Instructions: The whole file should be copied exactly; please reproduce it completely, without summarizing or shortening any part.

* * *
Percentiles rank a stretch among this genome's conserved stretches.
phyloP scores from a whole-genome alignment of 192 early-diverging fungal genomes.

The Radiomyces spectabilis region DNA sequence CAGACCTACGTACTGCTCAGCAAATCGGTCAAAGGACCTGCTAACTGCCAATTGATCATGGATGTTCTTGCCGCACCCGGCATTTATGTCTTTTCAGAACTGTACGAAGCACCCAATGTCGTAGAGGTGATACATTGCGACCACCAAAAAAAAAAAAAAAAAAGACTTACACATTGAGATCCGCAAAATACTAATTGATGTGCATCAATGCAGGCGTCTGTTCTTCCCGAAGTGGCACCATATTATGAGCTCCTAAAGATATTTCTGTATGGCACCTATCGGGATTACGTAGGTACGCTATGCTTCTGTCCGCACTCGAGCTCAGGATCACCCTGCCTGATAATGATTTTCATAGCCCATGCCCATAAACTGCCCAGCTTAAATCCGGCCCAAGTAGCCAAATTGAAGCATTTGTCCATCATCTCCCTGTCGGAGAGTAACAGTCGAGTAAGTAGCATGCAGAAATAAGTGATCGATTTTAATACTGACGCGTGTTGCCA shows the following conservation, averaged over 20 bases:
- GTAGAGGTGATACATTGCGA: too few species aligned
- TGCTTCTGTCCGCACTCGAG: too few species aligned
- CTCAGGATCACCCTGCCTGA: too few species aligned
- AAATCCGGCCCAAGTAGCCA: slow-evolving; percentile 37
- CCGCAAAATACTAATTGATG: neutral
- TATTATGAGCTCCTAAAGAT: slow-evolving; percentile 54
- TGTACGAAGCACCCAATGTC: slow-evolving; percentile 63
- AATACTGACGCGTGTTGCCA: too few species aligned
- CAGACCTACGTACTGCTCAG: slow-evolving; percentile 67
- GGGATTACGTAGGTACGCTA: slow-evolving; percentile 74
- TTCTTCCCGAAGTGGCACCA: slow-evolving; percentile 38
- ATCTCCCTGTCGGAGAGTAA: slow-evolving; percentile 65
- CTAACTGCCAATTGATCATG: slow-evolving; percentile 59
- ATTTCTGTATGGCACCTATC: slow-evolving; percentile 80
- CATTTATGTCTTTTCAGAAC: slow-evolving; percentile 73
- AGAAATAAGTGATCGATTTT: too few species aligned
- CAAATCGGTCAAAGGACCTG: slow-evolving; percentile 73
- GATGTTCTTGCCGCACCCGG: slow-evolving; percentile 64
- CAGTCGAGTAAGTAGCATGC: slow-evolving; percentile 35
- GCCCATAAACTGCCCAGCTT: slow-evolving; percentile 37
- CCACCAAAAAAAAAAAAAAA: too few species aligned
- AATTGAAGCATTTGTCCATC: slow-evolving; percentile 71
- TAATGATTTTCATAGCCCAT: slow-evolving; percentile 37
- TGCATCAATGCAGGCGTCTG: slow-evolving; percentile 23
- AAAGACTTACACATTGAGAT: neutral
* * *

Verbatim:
Percentiles rank a stretch among this genome's conserved stretches.
phyloP scores from a whole-genome alignment of 192 early-diverging fungal genomes.

The Radiomyces spectabilis region DNA sequence CAGACCTACGTACTGCTCAGCAAATCGGTCAAAGGACCTGCTAACTGCCAATTGATCATGGATGTTCTTGCCGCACCCGGCATTTATGTCTTTTCAGAACTGTACGAAGCACCCAATGTCGTAGAGGTGATACATTGCGACCACCAAAAAAAAAAAAAAAAAAGACTTACACATTGAGATCCGCAAAATACTAATTGATGTGCATCAATGCAGGCGTCTGTTCTTCCCGAAGTGGCACCATATTATGAGCTCCTAAAGATATTTCTGTATGGCACCTATCGGGATTACGTAGGTACGCTATGCTTCTGTCCGCACTCGAGCTCAGGATCACCCTGCCTGATAATGATTTTCATAGCCCATGCCCATAAACTGCCCAGCTTAAATCCGGCCCAAGTAGCCAAATTGAAGCATTTGTCCATCATCTCCCTGTCGGAGAGTAACAGTCGAGTAAGTAGCATGCAGAAATAAGTGATCGATTTTAATACTGACGCGTGTTGCCA shows the following conservation, averaged over 20 bases:
- GTAGAGGTGATACATTGCGA: too few species aligned
- TGCTTCTGTCCGCACTCGAG: too few species aligned
- CTCAGGATCACCCTGCCTGA: too few species aligned
- AAATCCGGCCCAAGTAGCCA: slow-evolving; percentile 37
- CCGCAAAATACTAATTGATG: neutral
- TATTATGAGCTCCTAAAGAT: slow-evolving; percentile 54
- TGTACGAAGCACCCAATGTC: slow-evolving; percentile 63
- AATACTGACGCGTGTTGCCA: too few species aligned
- CAGACCTACGTACTGCTCAG: slow-evolving; percentile 67
- GGGATTACGTAGGTACGCTA: slow-evolving; percentile 74
- TTCTTCCCGAAGTGGCACCA: slow-evolving; percentile 38
- ATCTCCCTGTCGGAGAGTAA: slow-evolving; percentile 65
- CTAACTGCCAATTGATCATG: slow-evolving; percentile 59
- ATTTCTGTATGGCACCTATC: slow-evolving; percentile 80
- CATTTATGTCTTTTCAGAAC: slow-evolving; percentile 73
- AGAAATAAGTGATCGATTTT: too few species aligned
- CAAATCGGTCAAAGGACCTG: slow-evolving; percentile 73
- GATGTTCTTGCCGCACCCGG: slow-evolving; percentile 64
- CAGTCGAGTAAGTAGCATGC: slow-evolving; percentile 35
- GCCCATAAACTGCCCAGCTT: slow-evolving; percentile 37
- CCACCAAAAAAAAAAAAAAA: too few species aligned
- AATTGAAGCATTTGTCCATC: slow-evolving; percentile 71
- TAATGATTTTCATAGCCCAT: slow-evolving; percentile 37
- TGCATCAATGCAGGCGTCTG: slow-evolving; percentile 23
- AAAGACTTACACATTGAGAT: neutral